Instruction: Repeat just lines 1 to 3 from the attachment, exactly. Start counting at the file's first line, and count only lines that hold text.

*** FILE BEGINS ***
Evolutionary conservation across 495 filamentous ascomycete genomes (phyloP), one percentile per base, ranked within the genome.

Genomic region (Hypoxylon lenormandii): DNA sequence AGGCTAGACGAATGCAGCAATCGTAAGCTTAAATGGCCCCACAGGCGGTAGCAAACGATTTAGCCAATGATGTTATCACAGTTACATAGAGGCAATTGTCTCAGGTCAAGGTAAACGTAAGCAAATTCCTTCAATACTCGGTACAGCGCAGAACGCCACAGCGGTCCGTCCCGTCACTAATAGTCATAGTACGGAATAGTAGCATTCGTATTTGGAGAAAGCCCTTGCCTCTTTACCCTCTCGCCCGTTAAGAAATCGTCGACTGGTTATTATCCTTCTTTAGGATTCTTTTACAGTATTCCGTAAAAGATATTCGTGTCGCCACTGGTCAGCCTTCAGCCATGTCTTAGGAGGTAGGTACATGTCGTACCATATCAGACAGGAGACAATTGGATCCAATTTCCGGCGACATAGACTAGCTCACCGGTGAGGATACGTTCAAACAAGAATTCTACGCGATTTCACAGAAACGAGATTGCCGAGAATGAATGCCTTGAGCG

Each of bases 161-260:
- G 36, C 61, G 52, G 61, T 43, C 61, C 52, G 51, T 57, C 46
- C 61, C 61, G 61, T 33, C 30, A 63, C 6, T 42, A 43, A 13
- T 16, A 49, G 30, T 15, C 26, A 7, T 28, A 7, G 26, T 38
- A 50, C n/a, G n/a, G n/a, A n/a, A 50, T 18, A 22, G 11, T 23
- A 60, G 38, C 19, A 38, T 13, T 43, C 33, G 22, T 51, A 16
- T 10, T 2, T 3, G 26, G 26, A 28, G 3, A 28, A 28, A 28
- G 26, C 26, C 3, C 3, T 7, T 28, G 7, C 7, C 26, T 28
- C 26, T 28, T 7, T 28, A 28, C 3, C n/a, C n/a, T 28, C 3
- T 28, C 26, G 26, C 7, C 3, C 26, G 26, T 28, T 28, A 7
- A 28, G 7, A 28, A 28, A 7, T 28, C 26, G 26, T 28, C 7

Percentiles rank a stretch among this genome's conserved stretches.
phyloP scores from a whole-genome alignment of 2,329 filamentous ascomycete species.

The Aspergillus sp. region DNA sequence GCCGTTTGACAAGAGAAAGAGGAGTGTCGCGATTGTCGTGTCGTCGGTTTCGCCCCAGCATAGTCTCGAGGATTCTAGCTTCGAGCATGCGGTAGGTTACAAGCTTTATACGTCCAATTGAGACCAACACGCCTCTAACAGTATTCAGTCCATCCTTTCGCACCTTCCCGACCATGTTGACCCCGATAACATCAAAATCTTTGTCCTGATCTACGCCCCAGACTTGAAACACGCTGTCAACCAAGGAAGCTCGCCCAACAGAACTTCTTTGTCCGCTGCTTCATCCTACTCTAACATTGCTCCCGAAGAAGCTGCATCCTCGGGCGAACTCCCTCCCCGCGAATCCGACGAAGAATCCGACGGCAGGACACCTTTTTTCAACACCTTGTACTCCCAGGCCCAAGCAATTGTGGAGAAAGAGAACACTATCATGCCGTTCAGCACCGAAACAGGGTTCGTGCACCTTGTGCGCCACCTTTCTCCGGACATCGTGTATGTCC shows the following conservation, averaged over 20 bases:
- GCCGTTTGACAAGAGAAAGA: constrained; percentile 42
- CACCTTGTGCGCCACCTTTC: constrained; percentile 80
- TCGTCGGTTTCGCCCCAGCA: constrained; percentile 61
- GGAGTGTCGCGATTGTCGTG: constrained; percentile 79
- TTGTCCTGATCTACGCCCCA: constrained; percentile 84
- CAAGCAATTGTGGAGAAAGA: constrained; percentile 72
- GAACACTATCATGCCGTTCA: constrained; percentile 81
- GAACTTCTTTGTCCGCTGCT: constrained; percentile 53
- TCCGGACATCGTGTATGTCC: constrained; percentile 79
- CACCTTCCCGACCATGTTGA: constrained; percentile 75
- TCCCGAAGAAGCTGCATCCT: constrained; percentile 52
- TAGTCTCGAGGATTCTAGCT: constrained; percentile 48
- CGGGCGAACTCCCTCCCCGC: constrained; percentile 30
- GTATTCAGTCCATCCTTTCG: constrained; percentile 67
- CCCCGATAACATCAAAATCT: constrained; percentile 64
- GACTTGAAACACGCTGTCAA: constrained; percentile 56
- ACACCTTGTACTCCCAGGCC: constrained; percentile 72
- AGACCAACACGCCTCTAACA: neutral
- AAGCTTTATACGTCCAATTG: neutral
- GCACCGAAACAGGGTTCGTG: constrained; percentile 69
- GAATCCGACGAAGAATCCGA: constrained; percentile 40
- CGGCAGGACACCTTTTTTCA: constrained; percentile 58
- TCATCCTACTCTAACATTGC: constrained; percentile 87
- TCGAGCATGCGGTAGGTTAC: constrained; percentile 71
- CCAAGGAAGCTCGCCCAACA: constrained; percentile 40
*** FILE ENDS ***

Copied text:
Evolutionary conservation across 495 filamentous ascomycete genomes (phyloP), one percentile per base, ranked within the genome.

Genomic region (Hypoxylon lenormandii): DNA sequence AGGCTAGACGAATGCAGCAATCGTAAGCTTAAATGGCCCCACAGGCGGTAGCAAACGATTTAGCCAATGATGTTATCACAGTTACATAGAGGCAATTGTCTCAGGTCAAGGTAAACGTAAGCAAATTCCTTCAATACTCGGTACAGCGCAGAACGCCACAGCGGTCCGTCCCGTCACTAATAGTCATAGTACGGAATAGTAGCATTCGTATTTGGAGAAAGCCCTTGCCTCTTTACCCTCTCGCCCGTTAAGAAATCGTCGACTGGTTATTATCCTTCTTTAGGATTCTTTTACAGTATTCCGTAAAAGATATTCGTGTCGCCACTGGTCAGCCTTCAGCCATGTCTTAGGAGGTAGGTACATGTCGTACCATATCAGACAGGAGACAATTGGATCCAATTTCCGGCGACATAGACTAGCTCACCGGTGAGGATACGTTCAAACAAGAATTCTACGCGATTTCACAGAAACGAGATTGCCGAGAATGAATGCCTTGAGCG

Each of bases 161-260: